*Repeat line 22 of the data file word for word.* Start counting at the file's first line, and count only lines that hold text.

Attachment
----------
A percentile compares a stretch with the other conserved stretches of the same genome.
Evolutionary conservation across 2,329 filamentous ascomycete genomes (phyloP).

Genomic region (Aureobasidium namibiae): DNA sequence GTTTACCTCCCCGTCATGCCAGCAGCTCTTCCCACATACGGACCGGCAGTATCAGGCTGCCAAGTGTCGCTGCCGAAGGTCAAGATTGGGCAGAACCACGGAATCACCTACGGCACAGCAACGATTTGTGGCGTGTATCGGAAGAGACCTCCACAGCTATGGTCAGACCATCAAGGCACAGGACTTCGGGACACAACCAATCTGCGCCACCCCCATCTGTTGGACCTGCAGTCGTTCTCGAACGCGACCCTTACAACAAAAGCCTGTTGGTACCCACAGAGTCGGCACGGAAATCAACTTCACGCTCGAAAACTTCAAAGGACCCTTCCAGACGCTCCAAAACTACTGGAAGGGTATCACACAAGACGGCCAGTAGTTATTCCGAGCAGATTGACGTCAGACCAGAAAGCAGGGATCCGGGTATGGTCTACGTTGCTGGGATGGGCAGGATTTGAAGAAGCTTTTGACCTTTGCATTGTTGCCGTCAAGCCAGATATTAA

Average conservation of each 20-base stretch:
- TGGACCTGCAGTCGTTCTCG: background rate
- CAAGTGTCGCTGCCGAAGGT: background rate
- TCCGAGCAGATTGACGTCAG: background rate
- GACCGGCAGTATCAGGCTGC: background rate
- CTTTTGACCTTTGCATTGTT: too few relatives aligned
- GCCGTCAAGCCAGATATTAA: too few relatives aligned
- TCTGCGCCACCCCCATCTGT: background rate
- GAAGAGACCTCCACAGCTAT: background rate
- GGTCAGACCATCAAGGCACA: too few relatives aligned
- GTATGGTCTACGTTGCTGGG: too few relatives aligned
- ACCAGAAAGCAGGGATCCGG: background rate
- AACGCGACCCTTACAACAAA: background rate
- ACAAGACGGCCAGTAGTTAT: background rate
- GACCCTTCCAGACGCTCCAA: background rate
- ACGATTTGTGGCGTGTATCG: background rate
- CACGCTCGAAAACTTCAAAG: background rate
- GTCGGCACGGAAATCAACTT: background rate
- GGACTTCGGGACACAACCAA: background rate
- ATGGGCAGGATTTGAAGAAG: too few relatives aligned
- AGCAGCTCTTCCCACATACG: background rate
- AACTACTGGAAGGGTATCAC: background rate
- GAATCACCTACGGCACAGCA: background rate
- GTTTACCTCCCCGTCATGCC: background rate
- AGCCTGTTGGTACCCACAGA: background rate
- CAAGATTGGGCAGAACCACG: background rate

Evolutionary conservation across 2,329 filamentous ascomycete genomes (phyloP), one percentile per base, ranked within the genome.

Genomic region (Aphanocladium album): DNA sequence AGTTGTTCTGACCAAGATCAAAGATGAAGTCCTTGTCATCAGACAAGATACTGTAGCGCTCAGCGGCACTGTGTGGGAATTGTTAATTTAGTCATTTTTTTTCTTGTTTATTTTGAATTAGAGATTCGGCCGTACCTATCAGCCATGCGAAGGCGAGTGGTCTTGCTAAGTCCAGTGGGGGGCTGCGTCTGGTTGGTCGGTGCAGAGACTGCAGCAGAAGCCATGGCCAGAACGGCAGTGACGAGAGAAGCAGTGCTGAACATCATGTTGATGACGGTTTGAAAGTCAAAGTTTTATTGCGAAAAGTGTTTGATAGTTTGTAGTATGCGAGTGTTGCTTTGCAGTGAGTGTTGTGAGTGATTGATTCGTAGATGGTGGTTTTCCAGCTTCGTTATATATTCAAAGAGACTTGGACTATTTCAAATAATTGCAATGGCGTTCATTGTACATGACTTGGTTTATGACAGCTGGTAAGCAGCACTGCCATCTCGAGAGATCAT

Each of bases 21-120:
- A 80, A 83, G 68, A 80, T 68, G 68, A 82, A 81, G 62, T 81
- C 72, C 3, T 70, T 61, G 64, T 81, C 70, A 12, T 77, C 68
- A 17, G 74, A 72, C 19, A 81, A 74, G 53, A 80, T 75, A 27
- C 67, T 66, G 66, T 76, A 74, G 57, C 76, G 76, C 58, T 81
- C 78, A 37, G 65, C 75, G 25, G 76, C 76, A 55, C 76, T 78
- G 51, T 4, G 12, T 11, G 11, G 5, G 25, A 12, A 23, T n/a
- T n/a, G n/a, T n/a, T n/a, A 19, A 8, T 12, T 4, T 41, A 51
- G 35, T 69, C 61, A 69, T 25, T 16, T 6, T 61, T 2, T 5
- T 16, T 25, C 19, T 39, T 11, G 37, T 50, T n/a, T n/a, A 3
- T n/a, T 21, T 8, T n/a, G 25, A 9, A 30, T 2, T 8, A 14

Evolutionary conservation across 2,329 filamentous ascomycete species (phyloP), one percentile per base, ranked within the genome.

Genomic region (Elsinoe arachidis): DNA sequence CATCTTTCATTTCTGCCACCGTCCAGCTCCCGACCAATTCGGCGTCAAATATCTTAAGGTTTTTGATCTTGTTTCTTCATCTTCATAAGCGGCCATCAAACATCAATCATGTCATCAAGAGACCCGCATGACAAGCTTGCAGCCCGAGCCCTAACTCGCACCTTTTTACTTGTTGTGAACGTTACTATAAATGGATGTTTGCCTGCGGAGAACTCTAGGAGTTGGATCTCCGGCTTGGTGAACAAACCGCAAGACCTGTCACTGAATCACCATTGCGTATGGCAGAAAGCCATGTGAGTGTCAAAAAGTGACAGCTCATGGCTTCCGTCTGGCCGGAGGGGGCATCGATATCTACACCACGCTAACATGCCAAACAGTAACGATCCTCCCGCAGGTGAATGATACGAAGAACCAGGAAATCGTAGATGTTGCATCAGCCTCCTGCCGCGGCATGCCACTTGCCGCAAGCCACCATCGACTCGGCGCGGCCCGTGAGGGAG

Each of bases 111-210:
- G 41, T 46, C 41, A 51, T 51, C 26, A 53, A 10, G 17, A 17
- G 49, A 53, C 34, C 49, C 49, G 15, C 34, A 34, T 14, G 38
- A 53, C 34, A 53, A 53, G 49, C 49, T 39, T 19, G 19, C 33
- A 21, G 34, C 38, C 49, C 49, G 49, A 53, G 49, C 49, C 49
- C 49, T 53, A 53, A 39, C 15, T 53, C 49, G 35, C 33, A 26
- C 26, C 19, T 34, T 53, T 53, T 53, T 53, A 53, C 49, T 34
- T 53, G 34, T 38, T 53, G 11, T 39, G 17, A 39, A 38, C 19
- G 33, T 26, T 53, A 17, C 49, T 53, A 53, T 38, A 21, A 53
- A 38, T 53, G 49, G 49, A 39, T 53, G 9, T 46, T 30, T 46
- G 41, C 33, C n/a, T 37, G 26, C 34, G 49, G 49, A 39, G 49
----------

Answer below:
- GGACTTCGGGACACAACCAA: background rate